How many times have you heard the expression, “Everyone’s got at least one book in them”? In non-fiction terms, I believe that everyone has—as long as they’re old, crazy, or experienced enough to have had some life experience. Of course fiction is a different story. You only need a vivid imagination. Well, along with a bucket load of passion, discipline and an awesome plot—hmm, quite a lot really.
Swinging back to non-fiction, because that’s what I mostly deal with, I’d like to tell you a little story about how the most unlikely people have the most fascinating tales to tell. But, before I do that, I’d like to ask you to think about the people we come across in our daily lives. Do they have stories to tell? How about the old security guard who checks your pass every day—ex SAS commando maybe? And the cab driver who drove you to the airport this morning—could he be a screenwriter or novelist, or a refugee with a harrowing story of loss and survival? I’ve heard one of those bios and it was only because I asked the right questions.
The other day I listened to part of an interview on the radio. It referred to the art of studied indifference, an art in which the speaker claimed New York subway users took top prize. In my experience, she was right. Take the London tube, or the Paris metro, in the evening (Friday nights are good) and almost every trip will be highlighted by an event. And it doesn’t matter whether it’s disgusting, hilarious, poignant, or plain daft, everyone will be openly scoping it out, if not joining in.
However, take the same event and repeat it on the NY subway and you’ll see scores of people continue to (pretend to) read, stare studiously into the middle distance, feign sleep, push their iWhatevers deeper into their heads and do everything possible not to acknowledge what’s happening around them.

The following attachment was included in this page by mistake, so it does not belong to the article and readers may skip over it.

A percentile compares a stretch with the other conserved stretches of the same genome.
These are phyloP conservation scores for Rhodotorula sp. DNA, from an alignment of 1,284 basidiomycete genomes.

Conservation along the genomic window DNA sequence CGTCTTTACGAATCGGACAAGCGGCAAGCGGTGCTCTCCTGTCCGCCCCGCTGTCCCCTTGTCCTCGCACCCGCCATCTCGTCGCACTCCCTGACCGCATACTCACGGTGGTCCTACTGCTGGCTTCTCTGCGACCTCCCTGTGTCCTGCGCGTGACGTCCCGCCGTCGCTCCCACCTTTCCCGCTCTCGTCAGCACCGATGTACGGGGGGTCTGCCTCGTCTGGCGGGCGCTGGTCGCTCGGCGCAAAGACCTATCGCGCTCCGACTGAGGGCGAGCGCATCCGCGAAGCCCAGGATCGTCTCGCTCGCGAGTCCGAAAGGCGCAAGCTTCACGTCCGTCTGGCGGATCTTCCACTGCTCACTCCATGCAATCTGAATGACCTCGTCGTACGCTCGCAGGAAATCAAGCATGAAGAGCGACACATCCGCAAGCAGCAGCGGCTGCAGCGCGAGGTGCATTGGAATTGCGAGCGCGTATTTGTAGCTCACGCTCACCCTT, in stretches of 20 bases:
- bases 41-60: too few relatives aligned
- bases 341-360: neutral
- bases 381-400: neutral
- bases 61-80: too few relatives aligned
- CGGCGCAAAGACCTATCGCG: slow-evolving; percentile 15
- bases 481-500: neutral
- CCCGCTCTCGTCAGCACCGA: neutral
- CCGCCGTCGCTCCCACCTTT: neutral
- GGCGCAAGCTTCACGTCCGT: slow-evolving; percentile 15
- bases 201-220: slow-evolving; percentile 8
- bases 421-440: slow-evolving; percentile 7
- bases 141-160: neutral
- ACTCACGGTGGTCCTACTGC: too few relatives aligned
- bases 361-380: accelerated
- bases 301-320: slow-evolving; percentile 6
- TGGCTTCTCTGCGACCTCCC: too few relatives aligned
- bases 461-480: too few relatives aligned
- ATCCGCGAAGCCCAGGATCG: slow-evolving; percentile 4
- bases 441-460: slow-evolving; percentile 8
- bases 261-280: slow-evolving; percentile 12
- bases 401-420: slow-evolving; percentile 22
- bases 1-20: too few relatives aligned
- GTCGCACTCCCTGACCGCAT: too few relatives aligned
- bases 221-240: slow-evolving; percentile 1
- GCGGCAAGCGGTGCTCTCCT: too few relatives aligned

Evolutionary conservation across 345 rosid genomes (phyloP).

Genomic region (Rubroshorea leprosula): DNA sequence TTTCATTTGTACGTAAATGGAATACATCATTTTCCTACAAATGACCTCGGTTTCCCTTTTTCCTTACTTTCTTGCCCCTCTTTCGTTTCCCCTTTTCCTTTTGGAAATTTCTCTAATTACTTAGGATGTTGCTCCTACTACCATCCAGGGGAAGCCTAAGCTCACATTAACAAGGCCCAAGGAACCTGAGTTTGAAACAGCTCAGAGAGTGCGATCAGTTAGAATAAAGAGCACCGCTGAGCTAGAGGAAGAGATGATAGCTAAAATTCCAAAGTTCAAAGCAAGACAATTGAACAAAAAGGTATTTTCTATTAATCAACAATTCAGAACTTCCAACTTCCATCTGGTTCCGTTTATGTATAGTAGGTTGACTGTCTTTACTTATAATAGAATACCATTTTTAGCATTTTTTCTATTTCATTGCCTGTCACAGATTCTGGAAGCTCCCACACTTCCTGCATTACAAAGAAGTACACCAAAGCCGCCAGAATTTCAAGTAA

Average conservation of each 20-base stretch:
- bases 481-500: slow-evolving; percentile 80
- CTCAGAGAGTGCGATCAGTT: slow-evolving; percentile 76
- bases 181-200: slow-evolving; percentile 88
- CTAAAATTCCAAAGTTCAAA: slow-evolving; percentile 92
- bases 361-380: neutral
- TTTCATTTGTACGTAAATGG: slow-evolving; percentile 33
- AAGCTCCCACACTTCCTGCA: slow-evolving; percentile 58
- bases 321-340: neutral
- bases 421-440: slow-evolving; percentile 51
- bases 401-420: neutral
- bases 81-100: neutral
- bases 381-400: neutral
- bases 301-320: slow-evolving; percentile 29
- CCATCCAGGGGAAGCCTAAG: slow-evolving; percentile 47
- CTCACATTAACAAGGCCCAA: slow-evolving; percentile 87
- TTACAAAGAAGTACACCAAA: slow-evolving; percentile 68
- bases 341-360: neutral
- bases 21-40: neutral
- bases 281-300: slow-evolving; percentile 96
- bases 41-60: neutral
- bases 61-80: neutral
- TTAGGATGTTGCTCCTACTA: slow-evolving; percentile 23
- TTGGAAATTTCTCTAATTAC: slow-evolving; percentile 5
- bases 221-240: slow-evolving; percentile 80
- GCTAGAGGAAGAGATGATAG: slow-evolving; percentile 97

As I was listening to this story, I was reminded of an evening some twenty years ago. I was staying at a smart, upmarket guest house in Tasmania where the hosts had a very agreeable policy of lumping all the guests together for dinner at the same large, round table. They had the only restaurant for miles, so if you didn’t want room service—that was it.
We were a merry bunch; getting very loud and boisterous as the wine flowed, nicely encouraged by the fact that nobody had to drive. As the night wore on, I noticed a more elderly couple who weren’t joining in the banality, and decided late in the piece to have a slurred sort of chat.
I had about ten minutes before they left, and it turned out to be one of the shortest ten minutes of my life. The couple—from the US—were both retired physicists who had worked right alongside Robert Oppenheimer to develop the atomic bomb. Horrified after the blasts at Hiroshima and Nagasaki, they’d migrated to NASA where they’d been directly involved in the Apollo manned moon landings and a bunch of other fascinating stuff.
The next morning I hurried downstairs to the dining room hoping to catch a little more of their story, but I was too late. The couple had left for a hike at first light. I’ve thought about them many times since and would like to thank them publicly in this blog for that brief window into their extraordinary lives. I’ve no doubt that fleeting meeting went a long way to developing the intense interest I have in people today.
Amazing who’s sitting right next to you, isn’t it?